Coffee House Press benefit features Andrei Codrescu


Even among the literature-rich Twin Cities’ several publishing houses lauded coast to coast, Coffee House Press is an impressive entity. CHP has built a strong reputation for marketing books of undeniable artistry as well as authentic cultural diversity. Just a few widely renowned authors with titles under the imprint are locally-spawned legends Alexs D. Pate and David Mura as well as iconic national “imports” John A. Williams, Patricia Smith, and Andrei Codrescu.

Coffee House Press had its start in West Branch, Iowa in the 1970s, where then-shoestring publisher Allan Kornblum mimeographed the magazine Toothpaste, putting out handset letterpress books and pamphlets for Toothpaste Press. He stuck at it, bucked the odds and, in 1984, launched Coffee House Press to publish poetry, fiction, and creative nonfiction.

A benefit for Coffee House Press will be held Wednesday, October 29, 7:00-10:00 p.m. in the Grain Belt Brewery Bottling House, 79 Thirteenth Ave. N.E., Minneapolis. The event includes a performance by irreverently incendiary poet and National Public Radio essayist Andrei Codrescu (Jealous Witness). For tickets ($30) and information, see

What was the spirit behind Coffee House Press’s founding, and how faithfully has that spirit been kept to date?
It began with my belief that outstanding writers deserved careful editing, clean elegant design, and respectfully ambitious marketing. Now I am thrilled to share that belief with an outstanding staff and a fiercely dedicated board.

How does it feel, looking forward to that 25th anniversary?
What is exciting is that we’re not just planning to celebrate our past achievements. We’re looking to the future. We’re beginning a strategic planning process focused, in part, on leadership transition, to assure continuity long beyond my participation. Books we’ve already published will stay in print, and new authors will continue to have a resource. During the planning process, we’ll be exploring ways to extend our love for the best traditions of typography and bookmaking into the new electronic era.

What is the most significant difference CHP has made in the literary market?
Coffee House Press has actively published writers of color as writers, as representatives of the best in contemporary literature, first and foremost—then, only secondly, as representatives of minority communities. That might be one of our most important contributions.

Has the loss of independent bookshops to chain stores had an impact on CHP?
As long as books have been printed, bookselling has gone through changes and publishers have had to adapt. In the 18th and 19th centuries, when 80% of the American population was rural, most books were sold by traveling salesmen. They carried book catalogs along with their samples of pots and pans, clothing, and other household products. They’d send in their orders to the publishers, who sent books directly to their customers by mail. Only major cities had bookstores. Today, we love selling our books to the independent booksellers who survived the chain store onslaught in the 1990s and the growth of Amazon in this decade. And we are delighted that new indie start-ups keep popping up. We also work the chain stores. They may not have the charm, the passion, or the individuality of [an] independently owned bookstore, but they [bring] books to readers.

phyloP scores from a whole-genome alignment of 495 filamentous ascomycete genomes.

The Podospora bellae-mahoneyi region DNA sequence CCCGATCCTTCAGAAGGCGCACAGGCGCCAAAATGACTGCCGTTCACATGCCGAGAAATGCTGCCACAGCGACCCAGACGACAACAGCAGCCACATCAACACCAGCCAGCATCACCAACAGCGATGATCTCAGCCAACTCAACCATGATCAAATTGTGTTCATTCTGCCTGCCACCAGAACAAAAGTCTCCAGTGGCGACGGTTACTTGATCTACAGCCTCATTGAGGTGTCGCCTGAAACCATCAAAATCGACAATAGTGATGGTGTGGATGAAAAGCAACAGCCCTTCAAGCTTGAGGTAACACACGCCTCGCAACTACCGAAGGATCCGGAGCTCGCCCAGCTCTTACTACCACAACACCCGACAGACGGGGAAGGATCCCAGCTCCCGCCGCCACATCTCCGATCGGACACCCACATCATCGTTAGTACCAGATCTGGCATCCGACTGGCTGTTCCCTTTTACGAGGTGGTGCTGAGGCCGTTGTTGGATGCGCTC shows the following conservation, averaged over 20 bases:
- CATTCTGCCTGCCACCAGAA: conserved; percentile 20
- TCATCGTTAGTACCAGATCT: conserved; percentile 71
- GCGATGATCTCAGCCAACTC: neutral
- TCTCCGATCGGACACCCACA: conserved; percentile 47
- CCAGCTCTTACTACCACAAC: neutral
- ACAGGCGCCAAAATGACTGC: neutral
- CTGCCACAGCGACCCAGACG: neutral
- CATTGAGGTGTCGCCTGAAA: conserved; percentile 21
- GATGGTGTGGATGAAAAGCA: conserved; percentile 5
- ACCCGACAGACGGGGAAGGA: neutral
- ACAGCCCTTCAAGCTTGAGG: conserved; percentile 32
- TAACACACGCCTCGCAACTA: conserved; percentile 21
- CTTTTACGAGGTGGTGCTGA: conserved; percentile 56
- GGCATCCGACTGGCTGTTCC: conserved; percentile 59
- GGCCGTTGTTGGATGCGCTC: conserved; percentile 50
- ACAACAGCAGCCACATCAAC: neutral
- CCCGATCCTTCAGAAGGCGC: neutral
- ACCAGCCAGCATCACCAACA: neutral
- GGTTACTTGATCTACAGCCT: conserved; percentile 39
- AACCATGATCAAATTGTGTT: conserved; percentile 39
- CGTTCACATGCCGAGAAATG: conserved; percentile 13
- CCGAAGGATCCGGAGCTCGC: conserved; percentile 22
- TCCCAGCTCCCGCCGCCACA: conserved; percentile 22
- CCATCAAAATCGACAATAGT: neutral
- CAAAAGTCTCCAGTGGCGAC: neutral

Have you ever thought of writing a book about the experience of publishing books at CHP?
I’ve started such a book. I’m working on it.

Is CHP breaking any new, first-time authors in the coming year?
This spring we were proud to publish Kao Kalia Yang’s The Latehomecomer: A Hmong Family Memoir, which received a starred review in Publishers Weekly. This fall we published Famous Suicides of the Japanese Empire, a first novel by the widely-published poet/memoirist David Mura. In January, we will be releasing the first widely available book by Akilah Oliver. Oliver’s work incorporates literary theory and spray-painted graffiti, blending the privacy of grief over the death of her son with the public persona of the contemporary performance poet.

Anything you want to add?
Coffee House, Graywolf, and Milkweed are no longer just stepping stones to New York. Along with our colleagues, we take pride in providing our authors editing, design, and marketing that rivals the best the commercial sector can offer. That has enabled us to introduce the best Twin Cities authors to a national audience, and exciting national authors to Twin Cites readers.

Dwight Hobbes is a writer based in the Twin Cities. He contributes regularly to the Daily Planet.